Maida Vale Studios campaigners hit out at BBC's 'lack of transparency' over listing challenge
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Campaigners who successfully petitioned for Maida Vale Studios to become a listed building have hit out at the BBC’s lack of transparency as it continues to challenge the listing.
Despite the iconic studios playing host to acts from The Beatles to Beyoncé over the decades, the corporation wrote that the building “had never been fit for purpose” when it first objected to the decision.
The corporation wants to sell the building to help pay for a new centre in Stratford.
Now the BBC is appealing to the Department for Digital, Culture, Media and Sport (DCMS) for the listing to be reversed and has refused to publish the documents laying out its arguments.
When this newspaper requested documentation under the Freedom of Information Act, it cited commercial sensitivity as its reason for refusal.
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Theo Morgan, who was among those to ask Historic England to recommend Maida Vale Studios for listed status, said: “It’s clear that the BBC want to sell the building to generate revenue, as a piece of land in Maida Vale is prime real estate for any would-be property developer.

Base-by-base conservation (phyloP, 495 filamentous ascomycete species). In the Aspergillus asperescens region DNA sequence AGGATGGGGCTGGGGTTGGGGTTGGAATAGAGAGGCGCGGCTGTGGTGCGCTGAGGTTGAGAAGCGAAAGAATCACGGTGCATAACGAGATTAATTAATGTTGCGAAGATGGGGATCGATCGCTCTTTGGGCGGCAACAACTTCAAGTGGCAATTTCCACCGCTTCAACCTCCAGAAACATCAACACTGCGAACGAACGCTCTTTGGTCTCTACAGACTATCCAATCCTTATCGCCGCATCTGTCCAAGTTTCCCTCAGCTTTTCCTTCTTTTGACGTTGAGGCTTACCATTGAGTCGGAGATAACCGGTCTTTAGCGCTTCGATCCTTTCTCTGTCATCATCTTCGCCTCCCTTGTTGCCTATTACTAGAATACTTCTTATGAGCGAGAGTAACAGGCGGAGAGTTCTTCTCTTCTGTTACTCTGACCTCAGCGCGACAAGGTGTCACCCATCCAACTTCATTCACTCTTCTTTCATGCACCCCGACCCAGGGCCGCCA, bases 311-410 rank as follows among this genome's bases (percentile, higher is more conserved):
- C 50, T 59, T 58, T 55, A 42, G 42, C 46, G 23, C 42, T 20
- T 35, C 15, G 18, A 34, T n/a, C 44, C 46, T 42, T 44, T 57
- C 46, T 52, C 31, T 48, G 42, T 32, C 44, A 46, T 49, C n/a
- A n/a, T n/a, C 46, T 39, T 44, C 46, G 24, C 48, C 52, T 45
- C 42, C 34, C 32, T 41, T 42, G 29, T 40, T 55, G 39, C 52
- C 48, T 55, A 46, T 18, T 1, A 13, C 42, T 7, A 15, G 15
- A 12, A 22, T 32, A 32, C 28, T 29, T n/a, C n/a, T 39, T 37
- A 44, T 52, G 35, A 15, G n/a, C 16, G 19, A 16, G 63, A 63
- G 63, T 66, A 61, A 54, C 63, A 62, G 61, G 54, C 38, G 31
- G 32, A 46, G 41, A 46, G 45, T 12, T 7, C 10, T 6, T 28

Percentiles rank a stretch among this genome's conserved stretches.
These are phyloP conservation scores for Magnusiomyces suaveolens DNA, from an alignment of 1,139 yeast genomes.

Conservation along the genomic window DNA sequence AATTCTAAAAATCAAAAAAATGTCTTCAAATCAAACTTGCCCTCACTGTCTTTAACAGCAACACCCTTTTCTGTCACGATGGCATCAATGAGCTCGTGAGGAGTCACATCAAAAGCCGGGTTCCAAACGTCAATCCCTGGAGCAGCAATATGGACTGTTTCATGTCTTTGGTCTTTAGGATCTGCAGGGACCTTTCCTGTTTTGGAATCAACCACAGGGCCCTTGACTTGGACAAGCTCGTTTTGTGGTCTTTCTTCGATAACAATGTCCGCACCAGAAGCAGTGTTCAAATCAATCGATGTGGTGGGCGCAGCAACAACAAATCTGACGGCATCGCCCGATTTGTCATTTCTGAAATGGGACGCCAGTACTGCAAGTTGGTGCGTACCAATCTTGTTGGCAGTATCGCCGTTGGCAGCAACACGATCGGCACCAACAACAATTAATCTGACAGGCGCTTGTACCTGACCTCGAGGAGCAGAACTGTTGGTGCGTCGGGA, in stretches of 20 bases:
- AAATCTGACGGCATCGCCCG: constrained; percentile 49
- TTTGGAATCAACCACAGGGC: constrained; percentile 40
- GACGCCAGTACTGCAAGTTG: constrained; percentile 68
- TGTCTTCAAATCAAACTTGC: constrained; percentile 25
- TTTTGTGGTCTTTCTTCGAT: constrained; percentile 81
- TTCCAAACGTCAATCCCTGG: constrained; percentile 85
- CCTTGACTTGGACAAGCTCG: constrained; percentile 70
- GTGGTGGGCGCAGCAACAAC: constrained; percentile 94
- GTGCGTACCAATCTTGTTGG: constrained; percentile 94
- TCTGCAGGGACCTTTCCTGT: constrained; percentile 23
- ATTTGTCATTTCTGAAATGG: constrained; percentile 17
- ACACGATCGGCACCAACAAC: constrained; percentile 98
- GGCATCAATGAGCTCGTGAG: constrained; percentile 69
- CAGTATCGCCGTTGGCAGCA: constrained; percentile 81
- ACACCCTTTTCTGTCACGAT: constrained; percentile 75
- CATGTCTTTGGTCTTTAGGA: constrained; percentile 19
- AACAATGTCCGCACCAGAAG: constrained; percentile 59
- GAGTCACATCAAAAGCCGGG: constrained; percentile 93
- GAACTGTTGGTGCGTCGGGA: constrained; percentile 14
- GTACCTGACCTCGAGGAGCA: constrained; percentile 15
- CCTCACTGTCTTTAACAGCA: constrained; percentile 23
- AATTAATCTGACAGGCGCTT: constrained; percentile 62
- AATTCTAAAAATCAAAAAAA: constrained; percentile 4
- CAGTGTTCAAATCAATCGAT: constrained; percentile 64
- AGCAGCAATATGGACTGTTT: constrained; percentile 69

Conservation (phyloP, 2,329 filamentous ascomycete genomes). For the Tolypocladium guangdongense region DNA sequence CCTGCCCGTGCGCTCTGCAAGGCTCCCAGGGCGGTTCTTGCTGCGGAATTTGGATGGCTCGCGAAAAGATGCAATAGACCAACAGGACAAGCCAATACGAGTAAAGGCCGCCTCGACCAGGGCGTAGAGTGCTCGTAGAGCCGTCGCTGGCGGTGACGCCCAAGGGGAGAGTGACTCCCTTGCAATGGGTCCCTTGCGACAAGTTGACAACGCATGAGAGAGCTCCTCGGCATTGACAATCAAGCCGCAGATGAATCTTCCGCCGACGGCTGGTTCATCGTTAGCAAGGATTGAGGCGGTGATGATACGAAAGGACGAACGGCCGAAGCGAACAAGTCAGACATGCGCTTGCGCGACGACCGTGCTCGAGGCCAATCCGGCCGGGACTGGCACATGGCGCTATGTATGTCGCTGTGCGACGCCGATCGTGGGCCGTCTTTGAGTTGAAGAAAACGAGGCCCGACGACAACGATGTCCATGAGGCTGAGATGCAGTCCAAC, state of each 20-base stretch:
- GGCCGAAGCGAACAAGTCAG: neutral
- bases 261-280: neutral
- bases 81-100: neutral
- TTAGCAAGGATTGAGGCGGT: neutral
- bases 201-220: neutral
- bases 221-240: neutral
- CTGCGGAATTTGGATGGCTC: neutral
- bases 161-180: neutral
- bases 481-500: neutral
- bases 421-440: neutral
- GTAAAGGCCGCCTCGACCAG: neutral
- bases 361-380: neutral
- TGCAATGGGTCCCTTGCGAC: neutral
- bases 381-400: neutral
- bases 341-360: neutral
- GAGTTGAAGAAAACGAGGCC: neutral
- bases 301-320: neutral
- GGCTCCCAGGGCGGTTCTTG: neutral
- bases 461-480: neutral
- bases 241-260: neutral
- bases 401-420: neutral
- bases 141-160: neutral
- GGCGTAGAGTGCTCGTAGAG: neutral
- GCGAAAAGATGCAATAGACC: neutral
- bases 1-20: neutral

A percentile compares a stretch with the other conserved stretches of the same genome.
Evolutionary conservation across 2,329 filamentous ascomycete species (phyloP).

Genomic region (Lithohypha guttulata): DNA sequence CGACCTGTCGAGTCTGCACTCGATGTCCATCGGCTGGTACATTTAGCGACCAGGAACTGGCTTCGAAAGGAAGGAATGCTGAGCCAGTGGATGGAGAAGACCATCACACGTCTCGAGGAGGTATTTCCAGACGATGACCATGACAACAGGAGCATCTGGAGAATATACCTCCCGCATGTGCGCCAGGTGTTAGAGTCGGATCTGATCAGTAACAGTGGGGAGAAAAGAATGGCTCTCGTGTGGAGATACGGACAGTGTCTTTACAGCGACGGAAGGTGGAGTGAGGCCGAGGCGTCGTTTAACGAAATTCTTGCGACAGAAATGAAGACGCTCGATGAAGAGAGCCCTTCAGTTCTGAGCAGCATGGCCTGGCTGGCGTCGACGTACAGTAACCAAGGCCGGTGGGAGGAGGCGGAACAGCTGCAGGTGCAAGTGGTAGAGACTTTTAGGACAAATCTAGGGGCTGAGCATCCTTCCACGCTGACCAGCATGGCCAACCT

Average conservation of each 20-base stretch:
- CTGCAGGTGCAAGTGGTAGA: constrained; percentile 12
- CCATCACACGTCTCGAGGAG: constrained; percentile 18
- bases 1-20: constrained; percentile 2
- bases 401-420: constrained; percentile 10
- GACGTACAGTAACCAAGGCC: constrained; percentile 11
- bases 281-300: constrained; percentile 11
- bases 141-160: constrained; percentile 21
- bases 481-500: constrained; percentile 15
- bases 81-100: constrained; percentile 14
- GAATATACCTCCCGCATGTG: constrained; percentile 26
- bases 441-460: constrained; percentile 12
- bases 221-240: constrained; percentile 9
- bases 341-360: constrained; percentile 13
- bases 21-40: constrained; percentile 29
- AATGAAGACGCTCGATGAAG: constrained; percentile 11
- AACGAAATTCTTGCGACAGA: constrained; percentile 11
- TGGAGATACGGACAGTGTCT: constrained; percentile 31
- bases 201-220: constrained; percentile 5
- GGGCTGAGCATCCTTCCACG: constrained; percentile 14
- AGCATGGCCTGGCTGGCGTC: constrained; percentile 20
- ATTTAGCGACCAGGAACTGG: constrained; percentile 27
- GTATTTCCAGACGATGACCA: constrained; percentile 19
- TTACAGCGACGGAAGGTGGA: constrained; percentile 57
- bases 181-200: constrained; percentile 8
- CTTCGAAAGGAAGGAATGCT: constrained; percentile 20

“However, the public will rightly want to question the wisdom in throwing away over 86 years of cultural history.”
Another petition created by Andy Wood calling on the BBC to reverse its decision to close the studios received more than 10,000 signatures.
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Labour Maida Vale councillor Geoff Barraclough said a public broadcaster should be acting in a more transparent manner.
“This shouldn’t be happening behind closed doors as the whole process undermines trust in our public institutions,” he said.
Following an internal review of this newspaper’s FOI request, a BBC lawyer wrote: “I...have formed a view that disclosure would be likely to undermine the BBC’s capacity to negotiate a sale price for the Maida Vale property, should that be the desired outcome, in a competitive way.”
The lawyer added that they felt disclosing information, including about the “unique design and architectural features”, “historic interest” and “analysis of the historic listing process” could undermine the public broadcaster’s ability to negotiate with prospective buyers.
The BBC previously declined to comment on its decision to challenge the listing, and has not responded to renewed requests.
A DCMS spokesperson previously said it has a policy of not commenting on live cases.